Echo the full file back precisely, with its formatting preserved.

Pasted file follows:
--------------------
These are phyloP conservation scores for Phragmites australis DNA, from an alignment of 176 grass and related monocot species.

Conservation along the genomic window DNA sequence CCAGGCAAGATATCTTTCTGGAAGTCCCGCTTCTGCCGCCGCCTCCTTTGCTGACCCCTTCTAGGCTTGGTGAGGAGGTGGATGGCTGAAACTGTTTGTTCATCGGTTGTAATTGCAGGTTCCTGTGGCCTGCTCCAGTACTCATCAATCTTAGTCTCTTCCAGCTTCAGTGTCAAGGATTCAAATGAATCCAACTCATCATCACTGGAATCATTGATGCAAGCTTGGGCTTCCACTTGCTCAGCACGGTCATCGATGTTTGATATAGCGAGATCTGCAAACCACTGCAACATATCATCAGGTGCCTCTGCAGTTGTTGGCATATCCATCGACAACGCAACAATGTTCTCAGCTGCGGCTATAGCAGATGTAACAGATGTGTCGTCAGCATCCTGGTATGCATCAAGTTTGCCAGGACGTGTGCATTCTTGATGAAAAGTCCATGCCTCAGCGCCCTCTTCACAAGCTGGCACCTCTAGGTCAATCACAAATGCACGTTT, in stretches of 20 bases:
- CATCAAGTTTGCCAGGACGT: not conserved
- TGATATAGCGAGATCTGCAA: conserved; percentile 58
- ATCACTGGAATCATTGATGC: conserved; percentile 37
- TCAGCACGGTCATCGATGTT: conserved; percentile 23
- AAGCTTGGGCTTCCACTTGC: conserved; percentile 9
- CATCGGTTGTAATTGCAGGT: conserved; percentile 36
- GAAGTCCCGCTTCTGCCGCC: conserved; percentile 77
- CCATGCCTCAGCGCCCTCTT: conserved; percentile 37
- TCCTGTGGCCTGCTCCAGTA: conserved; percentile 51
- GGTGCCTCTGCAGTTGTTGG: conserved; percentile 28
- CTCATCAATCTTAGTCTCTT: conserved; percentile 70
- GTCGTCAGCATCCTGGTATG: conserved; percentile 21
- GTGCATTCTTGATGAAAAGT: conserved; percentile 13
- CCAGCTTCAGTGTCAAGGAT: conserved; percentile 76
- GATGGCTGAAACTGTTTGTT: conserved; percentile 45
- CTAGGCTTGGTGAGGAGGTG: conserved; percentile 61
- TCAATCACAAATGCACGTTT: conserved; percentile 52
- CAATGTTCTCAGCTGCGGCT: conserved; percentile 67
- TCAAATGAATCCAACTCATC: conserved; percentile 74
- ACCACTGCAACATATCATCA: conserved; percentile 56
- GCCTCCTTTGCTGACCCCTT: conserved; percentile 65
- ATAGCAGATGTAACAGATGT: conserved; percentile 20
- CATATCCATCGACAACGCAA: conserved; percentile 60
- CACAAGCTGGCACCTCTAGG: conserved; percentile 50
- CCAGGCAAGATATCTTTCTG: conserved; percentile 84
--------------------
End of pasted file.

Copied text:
These are phyloP conservation scores for Phragmites australis DNA, from an alignment of 176 grass and related monocot species.

Conservation along the genomic window DNA sequence CCAGGCAAGATATCTTTCTGGAAGTCCCGCTTCTGCCGCCGCCTCCTTTGCTGACCCCTTCTAGGCTTGGTGAGGAGGTGGATGGCTGAAACTGTTTGTTCATCGGTTGTAATTGCAGGTTCCTGTGGCCTGCTCCAGTACTCATCAATCTTAGTCTCTTCCAGCTTCAGTGTCAAGGATTCAAATGAATCCAACTCATCATCACTGGAATCATTGATGCAAGCTTGGGCTTCCACTTGCTCAGCACGGTCATCGATGTTTGATATAGCGAGATCTGCAAACCACTGCAACATATCATCAGGTGCCTCTGCAGTTGTTGGCATATCCATCGACAACGCAACAATGTTCTCAGCTGCGGCTATAGCAGATGTAACAGATGTGTCGTCAGCATCCTGGTATGCATCAAGTTTGCCAGGACGTGTGCATTCTTGATGAAAAGTCCATGCCTCAGCGCCCTCTTCACAAGCTGGCACCTCTAGGTCAATCACAAATGCACGTTT, in stretches of 20 bases:
- CATCAAGTTTGCCAGGACGT: not conserved
- TGATATAGCGAGATCTGCAA: conserved; percentile 58
- ATCACTGGAATCATTGATGC: conserved; percentile 37
- TCAGCACGGTCATCGATGTT: conserved; percentile 23
- AAGCTTGGGCTTCCACTTGC: conserved; percentile 9
- CATCGGTTGTAATTGCAGGT: conserved; percentile 36
- GAAGTCCCGCTTCTGCCGCC: conserved; percentile 77
- CCATGCCTCAGCGCCCTCTT: conserved; percentile 37
- TCCTGTGGCCTGCTCCAGTA: conserved; percentile 51
- GGTGCCTCTGCAGTTGTTGG: conserved; percentile 28
- CTCATCAATCTTAGTCTCTT: conserved; percentile 70
- GTCGTCAGCATCCTGGTATG: conserved; percentile 21
- GTGCATTCTTGATGAAAAGT: conserved; percentile 13
- CCAGCTTCAGTGTCAAGGAT: conserved; percentile 76
- GATGGCTGAAACTGTTTGTT: conserved; percentile 45
- CTAGGCTTGGTGAGGAGGTG: conserved; percentile 61
- TCAATCACAAATGCACGTTT: conserved; percentile 52
- CAATGTTCTCAGCTGCGGCT: conserved; percentile 67
- TCAAATGAATCCAACTCATC: conserved; percentile 74
- ACCACTGCAACATATCATCA: conserved; percentile 56
- GCCTCCTTTGCTGACCCCTT: conserved; percentile 65
- ATAGCAGATGTAACAGATGT: conserved; percentile 20
- CATATCCATCGACAACGCAA: conserved; percentile 60
- CACAAGCTGGCACCTCTAGG: conserved; percentile 50
- CCAGGCAAGATATCTTTCTG: conserved; percentile 84